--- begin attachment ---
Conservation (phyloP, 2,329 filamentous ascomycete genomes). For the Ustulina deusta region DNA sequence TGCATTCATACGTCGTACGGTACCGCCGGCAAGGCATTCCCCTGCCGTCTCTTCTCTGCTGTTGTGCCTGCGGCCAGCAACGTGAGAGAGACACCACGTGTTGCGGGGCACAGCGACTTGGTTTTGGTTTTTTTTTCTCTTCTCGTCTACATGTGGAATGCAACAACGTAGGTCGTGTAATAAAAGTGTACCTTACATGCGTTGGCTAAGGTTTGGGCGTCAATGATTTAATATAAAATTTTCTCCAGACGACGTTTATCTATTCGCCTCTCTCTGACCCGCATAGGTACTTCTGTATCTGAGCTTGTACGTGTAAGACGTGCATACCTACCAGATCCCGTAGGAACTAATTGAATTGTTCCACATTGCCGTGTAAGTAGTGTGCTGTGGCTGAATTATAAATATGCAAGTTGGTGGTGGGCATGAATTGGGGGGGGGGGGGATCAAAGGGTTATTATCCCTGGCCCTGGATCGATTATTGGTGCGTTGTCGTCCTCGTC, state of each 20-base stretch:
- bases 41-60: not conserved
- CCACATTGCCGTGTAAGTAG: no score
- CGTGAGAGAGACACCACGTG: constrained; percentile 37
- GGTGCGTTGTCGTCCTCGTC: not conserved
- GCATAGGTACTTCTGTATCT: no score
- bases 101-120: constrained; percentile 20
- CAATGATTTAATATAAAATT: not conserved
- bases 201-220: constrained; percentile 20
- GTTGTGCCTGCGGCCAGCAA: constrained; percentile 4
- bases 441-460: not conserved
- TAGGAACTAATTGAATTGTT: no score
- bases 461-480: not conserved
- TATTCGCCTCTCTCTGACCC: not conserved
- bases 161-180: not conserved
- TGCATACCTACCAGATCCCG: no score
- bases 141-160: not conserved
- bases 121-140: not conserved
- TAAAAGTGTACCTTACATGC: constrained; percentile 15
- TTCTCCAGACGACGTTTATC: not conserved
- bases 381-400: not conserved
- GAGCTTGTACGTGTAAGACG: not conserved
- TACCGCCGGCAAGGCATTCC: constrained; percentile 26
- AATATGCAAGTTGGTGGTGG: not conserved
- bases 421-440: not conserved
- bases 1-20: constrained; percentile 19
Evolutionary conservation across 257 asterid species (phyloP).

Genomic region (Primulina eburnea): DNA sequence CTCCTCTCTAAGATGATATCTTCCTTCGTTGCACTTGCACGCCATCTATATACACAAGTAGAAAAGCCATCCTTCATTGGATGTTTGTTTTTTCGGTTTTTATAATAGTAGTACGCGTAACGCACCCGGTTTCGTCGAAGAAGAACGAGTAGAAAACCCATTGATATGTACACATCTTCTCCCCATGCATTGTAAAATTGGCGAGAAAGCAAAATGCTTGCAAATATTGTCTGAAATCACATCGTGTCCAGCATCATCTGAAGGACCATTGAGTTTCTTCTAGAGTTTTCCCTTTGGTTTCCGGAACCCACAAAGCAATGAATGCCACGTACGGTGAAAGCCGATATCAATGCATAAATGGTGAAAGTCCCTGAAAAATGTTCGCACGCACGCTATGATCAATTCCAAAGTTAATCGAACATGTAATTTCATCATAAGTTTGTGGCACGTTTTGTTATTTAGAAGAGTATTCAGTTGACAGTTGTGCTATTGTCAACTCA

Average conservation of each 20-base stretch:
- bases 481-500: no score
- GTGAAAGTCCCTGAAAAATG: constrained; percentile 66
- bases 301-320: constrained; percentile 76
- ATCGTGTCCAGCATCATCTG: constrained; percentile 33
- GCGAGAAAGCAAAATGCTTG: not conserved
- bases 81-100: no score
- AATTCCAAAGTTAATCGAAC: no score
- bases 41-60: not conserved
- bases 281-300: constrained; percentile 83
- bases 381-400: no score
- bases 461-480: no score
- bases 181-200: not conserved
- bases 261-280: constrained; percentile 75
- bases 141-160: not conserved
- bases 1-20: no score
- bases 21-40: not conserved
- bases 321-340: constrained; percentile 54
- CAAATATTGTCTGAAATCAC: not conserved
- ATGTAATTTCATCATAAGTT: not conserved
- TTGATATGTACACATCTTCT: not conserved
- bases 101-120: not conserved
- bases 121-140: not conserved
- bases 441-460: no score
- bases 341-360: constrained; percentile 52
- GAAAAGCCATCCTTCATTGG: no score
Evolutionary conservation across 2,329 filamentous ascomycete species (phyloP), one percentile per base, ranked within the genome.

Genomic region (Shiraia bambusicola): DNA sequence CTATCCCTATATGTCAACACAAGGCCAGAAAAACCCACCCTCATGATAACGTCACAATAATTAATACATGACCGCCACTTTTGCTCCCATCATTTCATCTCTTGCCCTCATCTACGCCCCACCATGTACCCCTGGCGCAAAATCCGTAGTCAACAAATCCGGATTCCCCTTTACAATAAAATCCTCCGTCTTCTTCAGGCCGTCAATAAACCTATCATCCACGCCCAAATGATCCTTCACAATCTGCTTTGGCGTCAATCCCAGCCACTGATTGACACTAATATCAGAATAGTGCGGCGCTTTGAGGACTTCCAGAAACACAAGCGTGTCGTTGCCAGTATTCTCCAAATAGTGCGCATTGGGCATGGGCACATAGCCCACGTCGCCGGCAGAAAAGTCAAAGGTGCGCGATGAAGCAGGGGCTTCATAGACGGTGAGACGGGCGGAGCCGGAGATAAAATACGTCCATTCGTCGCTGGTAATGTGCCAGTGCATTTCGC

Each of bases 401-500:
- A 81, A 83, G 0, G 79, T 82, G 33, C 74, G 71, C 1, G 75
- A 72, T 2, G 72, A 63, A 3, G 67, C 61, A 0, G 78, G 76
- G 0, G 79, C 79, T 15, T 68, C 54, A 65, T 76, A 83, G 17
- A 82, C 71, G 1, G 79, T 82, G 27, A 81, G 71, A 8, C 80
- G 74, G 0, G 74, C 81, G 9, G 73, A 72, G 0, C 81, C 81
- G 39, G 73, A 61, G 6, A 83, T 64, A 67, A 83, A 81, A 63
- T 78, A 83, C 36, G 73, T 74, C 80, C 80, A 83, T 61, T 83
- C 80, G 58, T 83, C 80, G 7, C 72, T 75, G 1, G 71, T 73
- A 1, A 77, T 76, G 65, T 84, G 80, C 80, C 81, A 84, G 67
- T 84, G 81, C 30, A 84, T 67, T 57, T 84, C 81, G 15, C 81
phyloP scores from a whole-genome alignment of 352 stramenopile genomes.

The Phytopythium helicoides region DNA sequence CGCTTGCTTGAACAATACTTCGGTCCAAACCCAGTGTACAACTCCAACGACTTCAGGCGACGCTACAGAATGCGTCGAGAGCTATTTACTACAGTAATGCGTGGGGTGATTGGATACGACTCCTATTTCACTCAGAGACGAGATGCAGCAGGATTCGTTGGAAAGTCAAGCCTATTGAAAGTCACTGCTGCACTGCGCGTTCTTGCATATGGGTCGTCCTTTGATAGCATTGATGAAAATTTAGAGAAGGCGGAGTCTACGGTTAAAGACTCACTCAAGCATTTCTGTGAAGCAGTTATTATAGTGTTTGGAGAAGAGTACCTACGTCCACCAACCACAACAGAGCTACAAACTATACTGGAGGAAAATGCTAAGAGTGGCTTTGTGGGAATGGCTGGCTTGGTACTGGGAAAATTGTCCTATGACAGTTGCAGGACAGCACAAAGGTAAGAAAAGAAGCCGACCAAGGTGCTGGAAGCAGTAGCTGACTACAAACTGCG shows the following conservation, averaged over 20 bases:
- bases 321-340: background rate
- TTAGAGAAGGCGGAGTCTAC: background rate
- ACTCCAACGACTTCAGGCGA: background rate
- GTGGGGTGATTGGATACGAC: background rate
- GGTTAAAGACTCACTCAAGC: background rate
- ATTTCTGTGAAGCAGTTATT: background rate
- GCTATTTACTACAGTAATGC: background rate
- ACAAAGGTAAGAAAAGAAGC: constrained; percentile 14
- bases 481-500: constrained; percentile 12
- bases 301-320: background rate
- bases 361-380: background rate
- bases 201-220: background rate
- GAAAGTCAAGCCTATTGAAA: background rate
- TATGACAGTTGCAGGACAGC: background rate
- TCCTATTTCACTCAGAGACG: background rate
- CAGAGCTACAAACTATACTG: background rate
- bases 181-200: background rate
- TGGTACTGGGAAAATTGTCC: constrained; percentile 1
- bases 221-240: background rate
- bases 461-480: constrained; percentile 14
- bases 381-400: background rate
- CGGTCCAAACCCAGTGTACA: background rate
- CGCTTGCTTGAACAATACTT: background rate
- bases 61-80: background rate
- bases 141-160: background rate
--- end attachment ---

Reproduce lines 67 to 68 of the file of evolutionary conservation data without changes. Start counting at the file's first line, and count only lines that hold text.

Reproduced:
- T 84, G 81, C 30, A 84, T 67, T 57, T 84, C 81, G 15, C 81
phyloP scores from a whole-genome alignment of 352 stramenopile genomes.